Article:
Bryant v. U.S. Bank et al

Filing 5

ORDER DISMISSING PLAINTIFF'S AMENDED COMPLAINT WITH 14 DAYS LEAVE TO AMEND. Within fourteen (14) days from the date of service of this order, Plaintiff shall file a second amended complaint. If Plaintiff fails to file a second amended complaint in compliance with this order, the Court will recommend that in forma pauperis status be denied and the first amended complaint be dismissed with prejudice. Order signed by Magistrate Judge Sheila K. Oberto on 6/12/2017. (Timken, A)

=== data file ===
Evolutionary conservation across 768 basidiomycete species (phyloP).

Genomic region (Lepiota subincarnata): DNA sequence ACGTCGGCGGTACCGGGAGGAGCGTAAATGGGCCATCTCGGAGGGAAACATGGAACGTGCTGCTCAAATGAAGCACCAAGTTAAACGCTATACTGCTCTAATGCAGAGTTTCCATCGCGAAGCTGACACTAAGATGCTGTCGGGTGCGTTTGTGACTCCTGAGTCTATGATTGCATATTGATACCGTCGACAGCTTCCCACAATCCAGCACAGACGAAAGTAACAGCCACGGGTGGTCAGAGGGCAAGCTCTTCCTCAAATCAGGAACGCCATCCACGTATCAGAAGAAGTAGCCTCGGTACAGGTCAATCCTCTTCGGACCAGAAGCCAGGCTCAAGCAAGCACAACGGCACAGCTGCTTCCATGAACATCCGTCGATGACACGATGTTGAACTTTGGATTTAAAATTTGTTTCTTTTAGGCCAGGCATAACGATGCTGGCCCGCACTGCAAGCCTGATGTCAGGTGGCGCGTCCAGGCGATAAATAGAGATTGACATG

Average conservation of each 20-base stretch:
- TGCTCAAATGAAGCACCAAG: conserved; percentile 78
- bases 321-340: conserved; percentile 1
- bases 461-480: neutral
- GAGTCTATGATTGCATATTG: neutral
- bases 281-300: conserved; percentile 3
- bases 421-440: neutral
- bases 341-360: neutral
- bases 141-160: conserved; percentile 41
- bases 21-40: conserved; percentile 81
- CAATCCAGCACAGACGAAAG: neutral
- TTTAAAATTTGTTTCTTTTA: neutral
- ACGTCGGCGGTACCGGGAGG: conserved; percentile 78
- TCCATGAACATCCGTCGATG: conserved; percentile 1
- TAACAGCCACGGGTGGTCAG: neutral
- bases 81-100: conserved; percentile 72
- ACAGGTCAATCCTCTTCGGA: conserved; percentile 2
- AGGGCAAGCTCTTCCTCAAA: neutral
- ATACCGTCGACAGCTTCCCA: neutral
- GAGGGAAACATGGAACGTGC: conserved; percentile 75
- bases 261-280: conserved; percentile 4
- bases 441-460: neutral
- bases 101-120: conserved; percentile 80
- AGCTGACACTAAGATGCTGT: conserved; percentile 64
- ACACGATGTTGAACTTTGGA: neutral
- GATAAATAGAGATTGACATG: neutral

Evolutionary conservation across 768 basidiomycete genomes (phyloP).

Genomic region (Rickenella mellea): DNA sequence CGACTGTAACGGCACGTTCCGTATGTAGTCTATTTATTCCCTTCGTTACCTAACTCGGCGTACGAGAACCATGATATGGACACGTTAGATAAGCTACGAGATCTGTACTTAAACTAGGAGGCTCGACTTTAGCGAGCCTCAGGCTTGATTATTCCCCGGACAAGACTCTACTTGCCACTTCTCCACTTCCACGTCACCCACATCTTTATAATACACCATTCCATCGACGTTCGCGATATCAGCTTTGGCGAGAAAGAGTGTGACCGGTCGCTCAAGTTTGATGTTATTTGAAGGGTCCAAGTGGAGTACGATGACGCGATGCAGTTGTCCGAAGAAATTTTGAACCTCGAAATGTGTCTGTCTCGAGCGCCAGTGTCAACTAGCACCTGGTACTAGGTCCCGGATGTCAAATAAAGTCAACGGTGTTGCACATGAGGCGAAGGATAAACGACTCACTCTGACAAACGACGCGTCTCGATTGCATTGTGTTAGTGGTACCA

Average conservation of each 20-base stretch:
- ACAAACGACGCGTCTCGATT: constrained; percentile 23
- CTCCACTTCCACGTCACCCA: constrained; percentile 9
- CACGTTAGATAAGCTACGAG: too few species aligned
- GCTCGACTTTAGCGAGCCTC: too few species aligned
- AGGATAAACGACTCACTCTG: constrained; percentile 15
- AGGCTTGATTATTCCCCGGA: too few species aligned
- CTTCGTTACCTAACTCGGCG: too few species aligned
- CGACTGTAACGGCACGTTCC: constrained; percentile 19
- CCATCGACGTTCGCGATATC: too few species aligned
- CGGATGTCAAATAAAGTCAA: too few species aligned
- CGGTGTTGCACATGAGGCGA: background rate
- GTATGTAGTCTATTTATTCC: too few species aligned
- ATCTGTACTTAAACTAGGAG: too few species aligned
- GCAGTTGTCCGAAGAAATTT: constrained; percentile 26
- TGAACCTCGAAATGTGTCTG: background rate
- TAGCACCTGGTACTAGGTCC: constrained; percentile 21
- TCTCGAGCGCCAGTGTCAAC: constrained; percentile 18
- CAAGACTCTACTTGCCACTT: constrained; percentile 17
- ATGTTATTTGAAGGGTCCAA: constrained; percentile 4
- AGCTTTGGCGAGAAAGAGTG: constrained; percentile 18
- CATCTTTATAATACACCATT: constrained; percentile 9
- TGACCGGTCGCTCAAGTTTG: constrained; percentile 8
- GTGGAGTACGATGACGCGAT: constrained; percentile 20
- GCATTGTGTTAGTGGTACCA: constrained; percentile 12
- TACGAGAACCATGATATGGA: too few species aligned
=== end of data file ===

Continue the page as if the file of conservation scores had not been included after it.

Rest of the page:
Download PDF